According to Mullah Wakil Ahmed Muttawakil, the former Taliban foreign minister, negotiations have to take place "at the highest level" to prevent the war from spreading throughout the entire country.

"The talks should include all the parties," the magazine quoted him as saying.

Muttawakil, who also served as Mullah Omar's spokesman under the Taliban regime, surrendered to the Americans following the invasion of Afghanistan in 2001.

He now lives in Kabul and still maintains good ties with the Taliban leadership.

Muttawakil and Karzai met last week in the presidential palace in the Afghan capital for a five-hour meeting to exchange ideas, the report disclosed.

But it is unclear how effective this strategy might be. While Karzai is willing to consider all the options to try to prevent further bloodshed, the Americans refuse point blank to hold talks with the Taliban. And the feeling appears to be mutual, the magazine says.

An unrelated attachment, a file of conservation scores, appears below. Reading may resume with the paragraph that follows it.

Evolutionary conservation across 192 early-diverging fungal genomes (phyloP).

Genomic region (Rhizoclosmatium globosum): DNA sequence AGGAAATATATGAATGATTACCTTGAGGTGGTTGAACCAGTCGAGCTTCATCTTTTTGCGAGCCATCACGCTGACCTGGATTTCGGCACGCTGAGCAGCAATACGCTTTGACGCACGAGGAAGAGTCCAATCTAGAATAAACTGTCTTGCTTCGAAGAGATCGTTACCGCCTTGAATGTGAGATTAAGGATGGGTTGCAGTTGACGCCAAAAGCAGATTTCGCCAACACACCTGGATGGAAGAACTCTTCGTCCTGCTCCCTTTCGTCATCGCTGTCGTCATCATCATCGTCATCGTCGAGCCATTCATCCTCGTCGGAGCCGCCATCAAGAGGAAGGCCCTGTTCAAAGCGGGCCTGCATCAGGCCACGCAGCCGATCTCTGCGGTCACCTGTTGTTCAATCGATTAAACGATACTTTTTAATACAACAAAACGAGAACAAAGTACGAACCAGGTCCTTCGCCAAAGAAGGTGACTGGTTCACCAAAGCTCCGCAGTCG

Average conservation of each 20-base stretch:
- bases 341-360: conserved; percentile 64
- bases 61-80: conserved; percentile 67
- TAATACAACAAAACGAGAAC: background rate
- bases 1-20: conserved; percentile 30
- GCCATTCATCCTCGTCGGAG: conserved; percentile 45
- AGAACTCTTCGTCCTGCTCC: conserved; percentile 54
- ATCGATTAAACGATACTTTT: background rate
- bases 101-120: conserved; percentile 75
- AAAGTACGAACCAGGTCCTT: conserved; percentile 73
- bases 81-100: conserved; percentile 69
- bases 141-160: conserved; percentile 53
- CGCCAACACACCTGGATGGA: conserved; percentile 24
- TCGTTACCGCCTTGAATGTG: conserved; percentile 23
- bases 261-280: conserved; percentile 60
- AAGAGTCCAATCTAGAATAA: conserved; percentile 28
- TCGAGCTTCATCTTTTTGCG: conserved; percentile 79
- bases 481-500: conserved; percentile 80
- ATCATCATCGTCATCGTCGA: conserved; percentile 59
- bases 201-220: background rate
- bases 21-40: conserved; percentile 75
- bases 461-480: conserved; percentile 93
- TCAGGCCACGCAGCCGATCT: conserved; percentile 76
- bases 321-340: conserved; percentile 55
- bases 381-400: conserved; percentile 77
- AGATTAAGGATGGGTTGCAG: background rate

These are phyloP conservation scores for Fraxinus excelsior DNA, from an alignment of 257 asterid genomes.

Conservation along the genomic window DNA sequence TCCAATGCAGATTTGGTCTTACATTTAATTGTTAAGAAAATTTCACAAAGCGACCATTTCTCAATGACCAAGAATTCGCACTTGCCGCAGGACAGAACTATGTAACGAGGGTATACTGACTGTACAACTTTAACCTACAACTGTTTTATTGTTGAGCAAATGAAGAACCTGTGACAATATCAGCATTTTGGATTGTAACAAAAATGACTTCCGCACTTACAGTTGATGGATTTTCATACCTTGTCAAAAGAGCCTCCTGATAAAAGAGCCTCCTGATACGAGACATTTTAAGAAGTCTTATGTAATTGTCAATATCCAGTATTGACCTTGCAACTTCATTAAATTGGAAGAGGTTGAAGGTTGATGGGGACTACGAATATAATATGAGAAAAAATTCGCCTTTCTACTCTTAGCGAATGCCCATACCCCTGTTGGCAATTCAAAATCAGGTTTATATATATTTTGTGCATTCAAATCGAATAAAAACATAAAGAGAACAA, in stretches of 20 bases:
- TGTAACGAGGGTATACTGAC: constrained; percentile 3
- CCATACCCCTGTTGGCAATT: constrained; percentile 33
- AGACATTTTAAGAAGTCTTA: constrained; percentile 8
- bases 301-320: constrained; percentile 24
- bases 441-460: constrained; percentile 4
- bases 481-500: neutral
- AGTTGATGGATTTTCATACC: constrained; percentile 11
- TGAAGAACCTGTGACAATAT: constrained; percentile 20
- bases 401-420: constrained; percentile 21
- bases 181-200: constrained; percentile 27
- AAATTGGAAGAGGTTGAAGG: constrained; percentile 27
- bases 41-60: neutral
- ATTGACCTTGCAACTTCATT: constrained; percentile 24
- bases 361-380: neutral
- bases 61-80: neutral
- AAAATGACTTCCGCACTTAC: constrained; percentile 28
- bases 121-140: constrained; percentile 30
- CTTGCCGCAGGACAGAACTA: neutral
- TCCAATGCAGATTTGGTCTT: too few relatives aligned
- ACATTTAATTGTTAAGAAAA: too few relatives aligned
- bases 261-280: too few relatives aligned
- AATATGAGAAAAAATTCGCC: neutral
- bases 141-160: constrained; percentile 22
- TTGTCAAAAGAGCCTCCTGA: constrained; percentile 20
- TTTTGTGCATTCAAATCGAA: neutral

The Quetta Shura, the Taliban council that controls the Islamist seminaries in Quetta in Pakistan, has ruled out any compromises with the "puppet government" in Kabul.

The resurgent Taliban have used the tribal border area between Pakistan and Afghanistan as a stronghold to regroup, a charge that Pakistan has denied vehemently earlier, but, shown the evidence, has argued that curbing them is as much Kabul's responsibility as Islamabad's.

Under pressure from Washington, Pakistan's President Pervez Musharraf has launched a crackdown on the Islamic militants in recent weeks. Former Taliban defence minister Mullah Obaidullah Akhund is reported to have been arrested in Pakistan last week, according to Western media reports, although the Pakistani government has not confirmed this.

Five more Taliban are being held after a raid in Quetta last weekend.

The magazine says that Musharraf has been reluctant to launch a full assault on the Taliban leadership in Pakistan.

However, the visit by US Vice President Dick Cheney last week seems to have had some affect. Cheney asked Musharraf to do more to hunt down Taliban fighters on the border with Afghanistan.

Musharraf fears that the Islamist extremists, who up to now have been able to move relatively freely in the southwest of the country, could start to attack him and his regime.